The "Marok", a community of gender-bending heavy-metal women rockers in Botswana, have caught the attention of the world. By day they are police and military officers, housewives and government administrators – but when the sun sets, they don their leathers, crank up the music, and leave their other lives behind.
South African photojournalist Paul Shiakallis spent some time with and documented the "queens", as the Marok call themselves, and the result was Leathered Skins, Unchained Hearts, an extraordinary set of images first released in 2015 that give a glimpse into the lives of the women who have found their place in this new, alternative community.
Shiakallis shed some light on his time working with the Marok in an updated interview with I-D.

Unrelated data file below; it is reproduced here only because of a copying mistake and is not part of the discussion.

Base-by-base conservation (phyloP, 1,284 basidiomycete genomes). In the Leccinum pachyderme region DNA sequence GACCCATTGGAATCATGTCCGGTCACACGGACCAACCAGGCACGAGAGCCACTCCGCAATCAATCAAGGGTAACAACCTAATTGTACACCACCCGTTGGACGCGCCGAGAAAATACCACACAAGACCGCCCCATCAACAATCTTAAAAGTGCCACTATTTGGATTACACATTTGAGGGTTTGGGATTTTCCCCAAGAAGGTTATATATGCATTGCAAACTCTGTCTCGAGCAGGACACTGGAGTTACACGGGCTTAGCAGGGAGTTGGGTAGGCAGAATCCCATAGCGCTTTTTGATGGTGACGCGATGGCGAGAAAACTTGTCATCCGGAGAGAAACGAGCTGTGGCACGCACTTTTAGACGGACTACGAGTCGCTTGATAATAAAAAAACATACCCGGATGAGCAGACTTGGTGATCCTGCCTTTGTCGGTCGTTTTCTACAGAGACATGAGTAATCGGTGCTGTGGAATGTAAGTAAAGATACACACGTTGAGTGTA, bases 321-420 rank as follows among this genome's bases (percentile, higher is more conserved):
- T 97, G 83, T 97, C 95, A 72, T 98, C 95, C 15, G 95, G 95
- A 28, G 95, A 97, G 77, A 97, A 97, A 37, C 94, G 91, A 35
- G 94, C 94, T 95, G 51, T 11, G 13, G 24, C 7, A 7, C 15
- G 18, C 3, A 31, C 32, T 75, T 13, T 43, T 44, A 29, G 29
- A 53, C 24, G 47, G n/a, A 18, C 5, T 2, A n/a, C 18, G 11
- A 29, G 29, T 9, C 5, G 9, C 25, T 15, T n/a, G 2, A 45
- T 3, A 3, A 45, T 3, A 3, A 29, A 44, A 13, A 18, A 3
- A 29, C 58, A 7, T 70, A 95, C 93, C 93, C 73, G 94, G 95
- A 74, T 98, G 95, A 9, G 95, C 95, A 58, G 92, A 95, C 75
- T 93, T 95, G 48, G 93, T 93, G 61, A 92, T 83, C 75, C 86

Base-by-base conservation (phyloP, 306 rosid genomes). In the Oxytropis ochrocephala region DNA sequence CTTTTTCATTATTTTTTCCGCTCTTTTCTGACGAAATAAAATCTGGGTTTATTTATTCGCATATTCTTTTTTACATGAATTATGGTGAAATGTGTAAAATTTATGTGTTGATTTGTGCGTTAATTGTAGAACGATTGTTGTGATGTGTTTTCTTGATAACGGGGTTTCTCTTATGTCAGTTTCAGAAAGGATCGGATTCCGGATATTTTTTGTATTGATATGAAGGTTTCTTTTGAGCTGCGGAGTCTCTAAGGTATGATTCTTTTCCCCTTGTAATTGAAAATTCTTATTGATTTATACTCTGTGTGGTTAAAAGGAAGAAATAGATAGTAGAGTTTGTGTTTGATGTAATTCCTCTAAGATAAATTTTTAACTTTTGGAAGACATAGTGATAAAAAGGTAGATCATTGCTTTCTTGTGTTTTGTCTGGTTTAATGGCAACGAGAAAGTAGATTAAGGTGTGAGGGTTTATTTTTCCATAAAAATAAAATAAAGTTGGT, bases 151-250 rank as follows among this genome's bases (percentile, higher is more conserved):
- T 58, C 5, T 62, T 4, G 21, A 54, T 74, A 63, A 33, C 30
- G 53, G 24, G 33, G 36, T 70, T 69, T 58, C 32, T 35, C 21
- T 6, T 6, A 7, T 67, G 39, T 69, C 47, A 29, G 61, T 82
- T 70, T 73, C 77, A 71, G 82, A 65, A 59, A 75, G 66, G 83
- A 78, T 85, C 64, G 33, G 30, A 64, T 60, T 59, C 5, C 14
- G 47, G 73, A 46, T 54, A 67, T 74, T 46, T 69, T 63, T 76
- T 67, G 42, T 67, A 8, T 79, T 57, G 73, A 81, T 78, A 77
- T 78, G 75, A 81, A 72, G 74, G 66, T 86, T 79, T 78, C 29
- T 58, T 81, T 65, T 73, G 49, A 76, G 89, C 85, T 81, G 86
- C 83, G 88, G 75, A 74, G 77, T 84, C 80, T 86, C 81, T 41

Due to the conservative nature of Batswana society, most of the women featured in the pictures have to strictly separate their "rock" from their traditional lives, Shiakallis explains in the interview.
"It's not easy for women to just outright tell people they are a Marok," Shiakallis says.
"Women from this demographic in Botswana [are expected to be] submissive, polite, ladylike and decent. It was the most surreal thing to see them expressing themselves outside of these expectations. The defiance they express is really important in the fight for women's basic rights, even if some of the queens don't realise it. They have made their mark in history and will hopefully inspire others to challenge such social inequalities."
They create separate Facebook profiles where they use their rock names such as Vicky Sinka, Millie Hans and Phoenix Tonahs Slaughter.
"[On Facebook] They will have pictures of family and kids, birthday messages and inspirational quotes, teddy bears and flowers, and then the next post will be of a skeleton up in flames biting the head off a baby. Then the next post is of them in church clothes and then in full leather regalia pulling zaps at the camera," Shiakallis says.
Follow the photographer on Instagram to see the full set of images.